Just like you, but different
Still to come: Rare beer, staring at my shoes, unfathomable maths, and second thoughts.
Chocolate on the nose, dry and roasted taste with a bitter finish.
I was in the beer shop, Liquorland in Forrest Hill, buying a well considered list of beers, and they kindly suggested that I try what they said was a beer not generally available in Auckland, from a new brewer – Sparks Brewing – their take on a Stout style – Frontier Extra Stout. Of course I believe anything. I check their website and it’s true!
Simply and crisply presented in a 330ml bottle that contains beer that is 6.2% ABV, so 1.6 standard drink units, coming in at around 180 calories in the bottle.
A dark and intensely roasty ale, with strong aromas of chocolate and coffee. The rich body is balanced with all New Zealand hops added late in the boil and a good layering of crystal malt leaves a hint of liquorice and an almost rum like quality to the finish.
2012 National Homebrew Competition Gold medal recipe, considered by the judges as “a world class example of the style”.
Drink fresh or cellar for up to two years. Like I could let beer sit for 2 years.
Lots of rich chocolate on opening this, that’s a cracking aroma.
Thick deep dark pour with the most magnificent head of deep thick firm bubbles. Deep and Thick the theme here so far.
Giddy up! This is quite tart and bitter up front, but there is a magnificence of soft warm chocolate that crowds it out and gives it some balance. Decent length and finish that is to dry and bitter but not distractingly so.
Head has flattened out, and sits as a film in the glass.
Malt balance is nice, chocolate is there, Coffee is easily pickable.
This though might be a bit young and needing a bit of time to mature and settle into itself int he bottle. A task for which I have no patience.
This would push out the body a bit and allow the chocolate and coffee to work better together. Might also temper the bitterness. This one has a label that says it was brewed on the 27th August – they might mean bottled? of course they might mean brewed, what am I a brewmaster? That would make it awfully young though.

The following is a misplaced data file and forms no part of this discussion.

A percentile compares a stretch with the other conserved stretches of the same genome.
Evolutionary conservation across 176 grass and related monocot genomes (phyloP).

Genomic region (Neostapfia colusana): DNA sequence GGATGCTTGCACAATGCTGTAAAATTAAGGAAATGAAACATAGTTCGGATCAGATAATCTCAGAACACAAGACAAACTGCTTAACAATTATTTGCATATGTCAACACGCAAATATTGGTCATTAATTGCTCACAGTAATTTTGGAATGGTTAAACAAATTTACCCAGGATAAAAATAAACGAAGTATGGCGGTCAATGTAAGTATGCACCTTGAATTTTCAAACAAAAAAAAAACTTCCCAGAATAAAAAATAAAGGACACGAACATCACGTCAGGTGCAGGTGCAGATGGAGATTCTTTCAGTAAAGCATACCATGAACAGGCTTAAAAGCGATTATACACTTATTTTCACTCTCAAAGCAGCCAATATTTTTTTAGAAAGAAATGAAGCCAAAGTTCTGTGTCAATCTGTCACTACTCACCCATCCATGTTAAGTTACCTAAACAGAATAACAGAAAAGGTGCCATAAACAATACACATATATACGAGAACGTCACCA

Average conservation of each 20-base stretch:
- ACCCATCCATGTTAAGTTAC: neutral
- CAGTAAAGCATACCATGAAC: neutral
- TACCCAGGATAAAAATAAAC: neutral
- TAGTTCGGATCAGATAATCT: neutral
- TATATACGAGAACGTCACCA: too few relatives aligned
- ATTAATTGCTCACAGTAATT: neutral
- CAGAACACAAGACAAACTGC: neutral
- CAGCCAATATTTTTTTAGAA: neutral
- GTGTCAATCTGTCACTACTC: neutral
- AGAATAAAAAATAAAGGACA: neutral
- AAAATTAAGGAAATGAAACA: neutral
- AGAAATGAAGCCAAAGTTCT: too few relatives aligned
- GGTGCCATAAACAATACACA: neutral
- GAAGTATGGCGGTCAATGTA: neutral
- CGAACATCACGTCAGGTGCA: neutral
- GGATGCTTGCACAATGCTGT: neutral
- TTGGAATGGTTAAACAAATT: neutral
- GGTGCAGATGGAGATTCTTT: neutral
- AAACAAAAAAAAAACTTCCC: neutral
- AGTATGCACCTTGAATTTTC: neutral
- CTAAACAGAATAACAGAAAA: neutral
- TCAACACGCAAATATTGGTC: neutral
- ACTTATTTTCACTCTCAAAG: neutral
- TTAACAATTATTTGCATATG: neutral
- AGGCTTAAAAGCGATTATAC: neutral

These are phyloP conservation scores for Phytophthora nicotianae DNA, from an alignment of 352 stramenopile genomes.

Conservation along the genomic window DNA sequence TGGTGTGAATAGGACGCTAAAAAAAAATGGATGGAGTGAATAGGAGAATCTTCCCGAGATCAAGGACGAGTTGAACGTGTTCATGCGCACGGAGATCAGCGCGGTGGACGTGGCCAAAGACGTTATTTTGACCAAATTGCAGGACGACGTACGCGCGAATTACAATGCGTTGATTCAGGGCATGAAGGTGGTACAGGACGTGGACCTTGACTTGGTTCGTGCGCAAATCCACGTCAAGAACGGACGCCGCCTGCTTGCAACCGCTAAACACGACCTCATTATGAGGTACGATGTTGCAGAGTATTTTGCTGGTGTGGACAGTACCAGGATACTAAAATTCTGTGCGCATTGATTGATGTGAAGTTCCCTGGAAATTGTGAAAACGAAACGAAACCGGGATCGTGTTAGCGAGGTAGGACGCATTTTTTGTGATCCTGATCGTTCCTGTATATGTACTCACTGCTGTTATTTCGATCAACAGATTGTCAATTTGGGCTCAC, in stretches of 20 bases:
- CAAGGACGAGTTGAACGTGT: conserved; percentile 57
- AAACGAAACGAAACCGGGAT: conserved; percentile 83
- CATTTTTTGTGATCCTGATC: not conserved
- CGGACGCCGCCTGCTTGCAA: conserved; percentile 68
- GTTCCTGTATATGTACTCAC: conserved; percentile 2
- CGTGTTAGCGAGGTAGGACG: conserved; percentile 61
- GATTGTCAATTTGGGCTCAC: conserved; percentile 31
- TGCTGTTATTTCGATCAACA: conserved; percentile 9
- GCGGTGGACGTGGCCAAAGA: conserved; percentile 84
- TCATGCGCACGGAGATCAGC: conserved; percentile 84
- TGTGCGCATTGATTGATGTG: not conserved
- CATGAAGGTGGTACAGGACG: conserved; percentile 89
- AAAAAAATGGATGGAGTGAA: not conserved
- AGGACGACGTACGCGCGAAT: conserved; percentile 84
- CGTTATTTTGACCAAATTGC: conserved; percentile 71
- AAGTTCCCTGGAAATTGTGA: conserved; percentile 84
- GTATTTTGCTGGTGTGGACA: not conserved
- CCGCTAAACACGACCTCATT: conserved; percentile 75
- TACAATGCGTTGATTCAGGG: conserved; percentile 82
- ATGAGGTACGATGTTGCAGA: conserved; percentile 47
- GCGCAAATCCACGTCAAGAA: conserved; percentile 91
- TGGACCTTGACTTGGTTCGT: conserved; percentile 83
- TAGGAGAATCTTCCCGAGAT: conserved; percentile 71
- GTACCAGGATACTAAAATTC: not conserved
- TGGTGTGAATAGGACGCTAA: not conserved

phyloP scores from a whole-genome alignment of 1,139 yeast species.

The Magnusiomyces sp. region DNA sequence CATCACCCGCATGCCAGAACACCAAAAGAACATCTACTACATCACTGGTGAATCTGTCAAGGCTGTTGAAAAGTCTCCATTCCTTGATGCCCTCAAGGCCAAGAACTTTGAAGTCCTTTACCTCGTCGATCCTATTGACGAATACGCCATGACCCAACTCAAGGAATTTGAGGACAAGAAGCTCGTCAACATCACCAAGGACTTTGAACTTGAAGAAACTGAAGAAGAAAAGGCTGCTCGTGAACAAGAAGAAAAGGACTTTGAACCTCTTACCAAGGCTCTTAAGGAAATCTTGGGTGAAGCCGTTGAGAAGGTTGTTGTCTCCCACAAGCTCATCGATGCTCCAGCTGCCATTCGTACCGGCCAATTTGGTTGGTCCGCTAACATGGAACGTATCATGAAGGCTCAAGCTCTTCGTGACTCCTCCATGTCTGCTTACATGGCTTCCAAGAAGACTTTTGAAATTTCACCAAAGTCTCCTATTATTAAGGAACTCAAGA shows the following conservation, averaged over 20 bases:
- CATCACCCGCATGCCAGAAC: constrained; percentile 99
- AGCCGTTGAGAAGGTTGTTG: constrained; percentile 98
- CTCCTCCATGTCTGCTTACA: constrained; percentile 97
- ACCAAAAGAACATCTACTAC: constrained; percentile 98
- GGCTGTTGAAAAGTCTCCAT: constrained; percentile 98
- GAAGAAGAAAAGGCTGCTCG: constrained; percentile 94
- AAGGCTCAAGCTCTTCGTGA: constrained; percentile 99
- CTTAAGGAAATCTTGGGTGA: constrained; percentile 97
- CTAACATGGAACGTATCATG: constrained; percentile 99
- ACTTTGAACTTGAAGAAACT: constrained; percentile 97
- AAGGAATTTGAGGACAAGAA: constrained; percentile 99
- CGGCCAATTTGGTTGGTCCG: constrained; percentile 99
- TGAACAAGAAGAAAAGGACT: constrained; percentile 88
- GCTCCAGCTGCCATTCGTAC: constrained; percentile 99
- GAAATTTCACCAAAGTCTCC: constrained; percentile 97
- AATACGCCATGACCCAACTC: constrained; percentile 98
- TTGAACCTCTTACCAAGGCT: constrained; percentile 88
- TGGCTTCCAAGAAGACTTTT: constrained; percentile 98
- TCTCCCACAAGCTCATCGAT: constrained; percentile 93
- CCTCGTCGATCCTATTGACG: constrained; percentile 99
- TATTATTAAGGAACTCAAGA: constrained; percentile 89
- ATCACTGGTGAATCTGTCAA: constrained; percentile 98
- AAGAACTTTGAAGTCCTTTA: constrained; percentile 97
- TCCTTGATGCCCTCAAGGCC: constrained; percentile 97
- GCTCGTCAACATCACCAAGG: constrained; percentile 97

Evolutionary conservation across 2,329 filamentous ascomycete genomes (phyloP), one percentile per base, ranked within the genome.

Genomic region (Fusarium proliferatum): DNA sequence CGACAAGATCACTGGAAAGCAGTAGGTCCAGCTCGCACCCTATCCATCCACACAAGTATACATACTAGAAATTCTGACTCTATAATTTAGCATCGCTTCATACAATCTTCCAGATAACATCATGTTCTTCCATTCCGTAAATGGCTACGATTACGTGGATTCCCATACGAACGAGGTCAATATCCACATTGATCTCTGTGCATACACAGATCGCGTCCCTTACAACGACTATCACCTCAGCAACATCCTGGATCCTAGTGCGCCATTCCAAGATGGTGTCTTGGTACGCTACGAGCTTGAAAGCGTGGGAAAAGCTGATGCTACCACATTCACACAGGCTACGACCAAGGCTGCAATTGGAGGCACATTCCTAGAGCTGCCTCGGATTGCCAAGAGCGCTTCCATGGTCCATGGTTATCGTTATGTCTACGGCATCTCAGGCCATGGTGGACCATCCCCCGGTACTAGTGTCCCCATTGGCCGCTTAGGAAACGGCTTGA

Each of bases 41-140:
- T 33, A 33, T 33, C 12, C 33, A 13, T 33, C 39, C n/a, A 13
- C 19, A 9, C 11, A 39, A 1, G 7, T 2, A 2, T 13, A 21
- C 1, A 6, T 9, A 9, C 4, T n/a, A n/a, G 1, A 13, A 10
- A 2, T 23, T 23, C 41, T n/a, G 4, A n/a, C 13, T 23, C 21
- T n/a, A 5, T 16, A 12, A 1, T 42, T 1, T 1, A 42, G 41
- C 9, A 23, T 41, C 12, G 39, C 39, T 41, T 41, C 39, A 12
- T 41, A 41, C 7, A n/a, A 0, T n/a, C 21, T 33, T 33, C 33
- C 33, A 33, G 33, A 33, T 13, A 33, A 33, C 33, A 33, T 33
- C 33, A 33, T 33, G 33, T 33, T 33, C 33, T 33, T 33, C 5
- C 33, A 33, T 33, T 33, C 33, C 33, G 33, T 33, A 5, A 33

Update “@SparksBrewing: @philwalter thanks for the review Phil. Spot on. And it is the bottling date! Thanks for being our first ever review!”
The pdubyah-o-meter rates this as 8 a of its things from the thing. I like this bit I’m not a fan of the dry finish so much. I really do wonder what this would mellow into in a few months or a year though. There is enough to suggest the coffee and chocolate might deepen, but would it be enough to edge the bitterness? Who knows?
All-in-All though thoroughly enjoyable and rewarding. Thanks Liquorland in Forrest Hill.
The double dip review
I’m listening to and album by True Widow titled Circumambulation. Somehow described as “doomgaze” or “Shoegaze” or “DoomRock” in style. This is a track called “Four Teeth” It fits all those style and perhaps better in a dark room with candles.
Foreign Stout began with the beer that would become Guinness Foreign Extra Stout. This was a stronger, extra-hopped version of the basic Guinness Extra Stout, brewed to survive long journeys overseas. The classic FES still exists in a few different forms, but many of the original destination countries (Jamaica, Sri Lanka, etc.) now have their own, locally-produced versions. Foreign stout occupies a position between basic stout and imperial stout. It is sweeter than a basic stout, but not as robust as an imperial. It is less fruity and less hoppy as well. Foreign stouts are sometimes made with local grains and adjuncts sugar is not uncommon. Alcohol ranges from 6-8%